Pil­lars of so­ci­ety un­der at­tack

The Washington Times Daily - - EDITORIAL -

Love breeds love. Hate breeds hate. Never be­fore are these max­ims more ap­par­ent than to­day. This na­tion is in dis­tress be­cause of an un­prece­dented level of ha­tred bor­der­ing on para­noia to­ward a sit­ting pres­i­dent. No longer is a pres­i­dent eval­u­ated by his ac­com­plish­ments, but by his man­ner of speech. This ha­tred is man­i­fested in many ways, some­thing our Found­ing Fa­thers never en­vi­sioned.

The pil­lars of our so­ci­ety are un­der at­tack. Free speech, es­pe­cially in uni­ver­si­ties, is no longer the rule, but the ex­cep­tion. Po­lit­i­cal par­ti­san­ship is ram­pant. Open di­a­logue with some­one of a dif­fer­ent opin­ion has be­come con­tentious, of­ten re­sult­ing in bro­ken friend­ships.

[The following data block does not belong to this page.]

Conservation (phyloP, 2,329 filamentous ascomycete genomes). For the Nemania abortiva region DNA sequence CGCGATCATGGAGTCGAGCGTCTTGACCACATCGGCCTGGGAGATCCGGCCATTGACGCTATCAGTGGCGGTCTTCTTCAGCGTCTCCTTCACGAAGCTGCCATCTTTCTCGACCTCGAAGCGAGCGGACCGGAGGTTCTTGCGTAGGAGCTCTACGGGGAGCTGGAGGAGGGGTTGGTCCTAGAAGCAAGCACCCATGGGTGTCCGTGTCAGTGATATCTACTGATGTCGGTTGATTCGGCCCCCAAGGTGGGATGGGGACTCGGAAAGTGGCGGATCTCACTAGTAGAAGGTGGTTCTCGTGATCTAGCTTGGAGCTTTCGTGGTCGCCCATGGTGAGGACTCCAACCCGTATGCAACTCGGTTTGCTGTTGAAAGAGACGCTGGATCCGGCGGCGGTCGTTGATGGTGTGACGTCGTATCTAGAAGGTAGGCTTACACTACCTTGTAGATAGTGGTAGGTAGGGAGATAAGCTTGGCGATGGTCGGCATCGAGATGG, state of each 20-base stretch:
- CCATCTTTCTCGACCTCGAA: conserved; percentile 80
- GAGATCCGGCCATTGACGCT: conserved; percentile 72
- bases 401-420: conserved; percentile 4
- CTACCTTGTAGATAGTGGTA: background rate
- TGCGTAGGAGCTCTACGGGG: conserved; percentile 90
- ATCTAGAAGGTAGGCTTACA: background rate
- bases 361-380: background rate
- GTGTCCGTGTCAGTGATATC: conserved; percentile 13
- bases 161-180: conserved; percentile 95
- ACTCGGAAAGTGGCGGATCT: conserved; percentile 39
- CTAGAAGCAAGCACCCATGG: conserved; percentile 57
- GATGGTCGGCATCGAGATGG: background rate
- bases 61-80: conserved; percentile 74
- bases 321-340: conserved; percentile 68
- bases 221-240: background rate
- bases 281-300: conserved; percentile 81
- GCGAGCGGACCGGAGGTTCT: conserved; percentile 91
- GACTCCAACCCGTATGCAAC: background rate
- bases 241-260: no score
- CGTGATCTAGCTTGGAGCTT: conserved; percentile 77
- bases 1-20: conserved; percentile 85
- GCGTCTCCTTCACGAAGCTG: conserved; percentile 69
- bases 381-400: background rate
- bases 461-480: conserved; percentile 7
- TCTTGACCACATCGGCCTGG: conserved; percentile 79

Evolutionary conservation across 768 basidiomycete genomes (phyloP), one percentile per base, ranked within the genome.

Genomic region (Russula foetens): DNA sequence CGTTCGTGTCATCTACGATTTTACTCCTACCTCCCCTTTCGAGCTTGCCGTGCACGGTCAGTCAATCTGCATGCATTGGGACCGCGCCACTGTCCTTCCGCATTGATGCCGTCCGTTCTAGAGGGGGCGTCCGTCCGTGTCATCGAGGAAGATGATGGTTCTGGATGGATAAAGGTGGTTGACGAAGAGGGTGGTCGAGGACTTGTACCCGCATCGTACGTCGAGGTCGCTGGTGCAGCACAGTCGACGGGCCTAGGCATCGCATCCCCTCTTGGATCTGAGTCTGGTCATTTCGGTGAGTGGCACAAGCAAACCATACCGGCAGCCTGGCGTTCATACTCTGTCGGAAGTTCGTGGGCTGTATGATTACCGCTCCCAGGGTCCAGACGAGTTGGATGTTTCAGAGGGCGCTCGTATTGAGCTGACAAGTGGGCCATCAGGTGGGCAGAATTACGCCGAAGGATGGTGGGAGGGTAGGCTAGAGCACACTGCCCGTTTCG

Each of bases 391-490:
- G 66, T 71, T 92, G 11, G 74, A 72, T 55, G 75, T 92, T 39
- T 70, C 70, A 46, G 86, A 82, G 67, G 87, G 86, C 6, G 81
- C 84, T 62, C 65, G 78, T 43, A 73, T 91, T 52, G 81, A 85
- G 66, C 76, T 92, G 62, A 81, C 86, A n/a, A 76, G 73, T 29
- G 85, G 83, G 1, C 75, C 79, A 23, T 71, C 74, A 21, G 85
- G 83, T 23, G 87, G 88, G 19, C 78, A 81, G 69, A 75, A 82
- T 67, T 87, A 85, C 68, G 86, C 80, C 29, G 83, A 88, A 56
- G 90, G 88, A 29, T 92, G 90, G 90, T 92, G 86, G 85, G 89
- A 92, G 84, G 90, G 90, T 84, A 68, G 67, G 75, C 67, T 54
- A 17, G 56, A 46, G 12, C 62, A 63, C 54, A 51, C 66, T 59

To­day a “free press” seems to be an oxy­moron. Most of the main­stream news me­dia has ab­di­cated its re­spon­si­bil­ity as a neu­tral provider of in­for­ma­tion. The line has be­come blurred be­tween the his­tor­i­cal role of a jour­nal­ist and a news out­let’s ed­i­to­rial voice. Too many re­porters re­flect their own opin­ion in re­port­ing events and de­cide what should and should not be in­cluded in a re­port, re­gard­less of its im­por­tance to un­der­stand­ing all as­pects of a sit­u­a­tion. Is this why Pres­i­dent Trump refers to the news me­dia as “fake news” and more omi­nously, as an enemy of the peo­ple? To para­phrase a fa­mous Thomas Jef­fer­son ad­mo­ni­tion: A democ­racy is fin­ished when the cit­i­zenry be­comes mis­in­formed or un­in­formed.


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